Jessica Risker:

Do you feel as though using a totally different part of your brain, is nice to sort of bounce between the two, like doing a very creative thing and a more analytic kind of work? Do you like that or would you rather just be all one?

Jean Cochrane:

Yeah, that's a good question. I actually think that they kind of activate similar parts of your brain in an interesting way. I feel like a lot of the software people I know are also musicians. I'm really curious to hear how you think about this. I approach songwriting from a very analytical perspective to start with - it kind of feels like puzzle-solving in a way where you have bits and pieces of things. You sometimes have a larger picture of where you want it to go. And then it's a challenge of fitting everything together in a way that makes sense. And that feels really good. So I think that aspect of the work between music and software is actually very similar, but very, very different social situations, which I think is really important to get different perspectives, particularly coming from like a computer place.

Jessica Risker:

What are you talking about there? Could you be more specific?

Jean Cochrane:

Yeah, I mean tech is just like an extremely homogeneous social world. There's a very specific way of thinking about the world, who we are and how we inhabit it that's very different from music. And I think on the other end, music has its own - and particularly artistic scenes - have their own ideologies about how the world should work and how people should interact with it. So I think it's healthy for me to kind of straddle those two worlds.

Jessica Risker:

And you talked about doing a lot of projects at work. Does that require a certain amount of organizational, managerial skills. Is that true? And if so, do you apply those when you're doing your music projects?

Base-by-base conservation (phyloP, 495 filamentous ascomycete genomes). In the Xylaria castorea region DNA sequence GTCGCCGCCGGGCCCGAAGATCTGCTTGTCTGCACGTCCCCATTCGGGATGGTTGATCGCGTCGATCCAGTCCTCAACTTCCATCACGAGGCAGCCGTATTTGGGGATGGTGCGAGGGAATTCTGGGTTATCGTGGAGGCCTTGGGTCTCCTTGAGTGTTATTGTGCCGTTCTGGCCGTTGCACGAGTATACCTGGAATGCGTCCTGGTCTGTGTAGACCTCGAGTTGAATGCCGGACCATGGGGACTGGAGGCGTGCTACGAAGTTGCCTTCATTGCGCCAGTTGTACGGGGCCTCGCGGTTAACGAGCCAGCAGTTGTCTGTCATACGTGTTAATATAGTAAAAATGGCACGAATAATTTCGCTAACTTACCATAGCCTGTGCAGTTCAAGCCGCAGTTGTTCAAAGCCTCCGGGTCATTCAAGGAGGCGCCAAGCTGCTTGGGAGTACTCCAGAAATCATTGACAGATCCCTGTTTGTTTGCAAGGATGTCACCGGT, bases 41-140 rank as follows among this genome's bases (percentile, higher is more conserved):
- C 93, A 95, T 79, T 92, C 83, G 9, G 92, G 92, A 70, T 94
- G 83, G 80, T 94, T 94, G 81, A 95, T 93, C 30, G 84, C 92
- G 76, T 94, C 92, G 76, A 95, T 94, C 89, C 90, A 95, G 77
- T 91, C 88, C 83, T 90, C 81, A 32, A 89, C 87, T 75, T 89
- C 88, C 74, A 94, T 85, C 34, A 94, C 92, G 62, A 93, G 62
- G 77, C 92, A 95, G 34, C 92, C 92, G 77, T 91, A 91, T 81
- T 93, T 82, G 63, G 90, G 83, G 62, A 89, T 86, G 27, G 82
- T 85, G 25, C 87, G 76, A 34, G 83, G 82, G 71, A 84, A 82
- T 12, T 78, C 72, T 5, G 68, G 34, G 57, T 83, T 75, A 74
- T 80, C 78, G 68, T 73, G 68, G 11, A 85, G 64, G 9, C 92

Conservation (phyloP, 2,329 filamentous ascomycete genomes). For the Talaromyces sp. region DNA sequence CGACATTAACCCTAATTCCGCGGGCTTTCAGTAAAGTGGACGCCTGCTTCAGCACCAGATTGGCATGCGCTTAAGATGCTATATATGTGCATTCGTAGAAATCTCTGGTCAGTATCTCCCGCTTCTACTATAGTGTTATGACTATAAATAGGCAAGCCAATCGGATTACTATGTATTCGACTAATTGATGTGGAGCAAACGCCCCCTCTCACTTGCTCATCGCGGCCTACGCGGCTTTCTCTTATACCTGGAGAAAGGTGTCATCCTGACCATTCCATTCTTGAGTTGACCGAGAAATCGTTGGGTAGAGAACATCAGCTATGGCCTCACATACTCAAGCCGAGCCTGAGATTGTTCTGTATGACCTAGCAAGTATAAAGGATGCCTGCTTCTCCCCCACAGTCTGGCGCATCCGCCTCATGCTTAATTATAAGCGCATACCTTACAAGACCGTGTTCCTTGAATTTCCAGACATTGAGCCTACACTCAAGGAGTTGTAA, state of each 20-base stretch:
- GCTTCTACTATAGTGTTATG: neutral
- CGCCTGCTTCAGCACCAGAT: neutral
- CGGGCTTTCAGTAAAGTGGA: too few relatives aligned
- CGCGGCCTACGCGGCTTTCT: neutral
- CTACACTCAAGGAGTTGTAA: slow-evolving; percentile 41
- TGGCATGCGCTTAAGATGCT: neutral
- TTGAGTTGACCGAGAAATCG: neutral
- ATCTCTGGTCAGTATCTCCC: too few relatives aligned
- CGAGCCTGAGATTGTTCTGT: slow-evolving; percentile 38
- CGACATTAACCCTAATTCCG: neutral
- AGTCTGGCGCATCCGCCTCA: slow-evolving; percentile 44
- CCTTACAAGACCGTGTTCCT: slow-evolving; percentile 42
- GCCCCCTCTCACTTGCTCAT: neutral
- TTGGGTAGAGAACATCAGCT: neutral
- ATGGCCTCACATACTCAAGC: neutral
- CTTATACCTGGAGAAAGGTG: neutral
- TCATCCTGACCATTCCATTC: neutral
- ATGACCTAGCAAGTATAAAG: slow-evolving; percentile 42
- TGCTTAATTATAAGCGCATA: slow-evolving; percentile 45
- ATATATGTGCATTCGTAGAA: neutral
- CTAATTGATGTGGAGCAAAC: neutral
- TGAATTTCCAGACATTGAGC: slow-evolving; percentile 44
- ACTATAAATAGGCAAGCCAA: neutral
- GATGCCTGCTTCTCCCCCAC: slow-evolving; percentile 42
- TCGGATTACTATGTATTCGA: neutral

Jean Cochrane:

Yeah, I think so. I mean, I was just thinking about this. I think that generalized project management skills are really good for sustaining an active music life, because so much of what we're doing to try to set up this release show up is managerial. Like we are trying to get a permit from the park district. We actually just got a permit from the health department that was a two month bureaucratic process where you had to deliver all kinds of documents and we had to get insurance or no you know releasing a record. I imagine it's pretty similar for a lot of people. I actually have never released a record on a record label which I feel like probably is an even larger, managerial endeavor.

Jessica Risker:

Yeah, I think it is really, really planned.

Jean Cochrane:

Yeah. I mean, you've released a bunch of records on record labels. Like what is the managerial experience like there?

Jessica Risker:

I've done a couple of smaller labels and one larger - for me - label and it was definitely very thought through and planned. And it was months in advance from when the album the recording was complete from mastering to artwork, to production, to publicity, to release shows and all that. It was timed out. And that wasn't something that I did. That was something the label, you know, they're the experts at doing that, but it was interesting to see that and think about how much... I mean, you kind of know that a lot goes behind it, but you didn't appreciate it maybe until I saw it. So yeah, I think there is a lot of planning and it probably is a helpful skill to have if you're in the arts in trying to do a career with it or make things happen.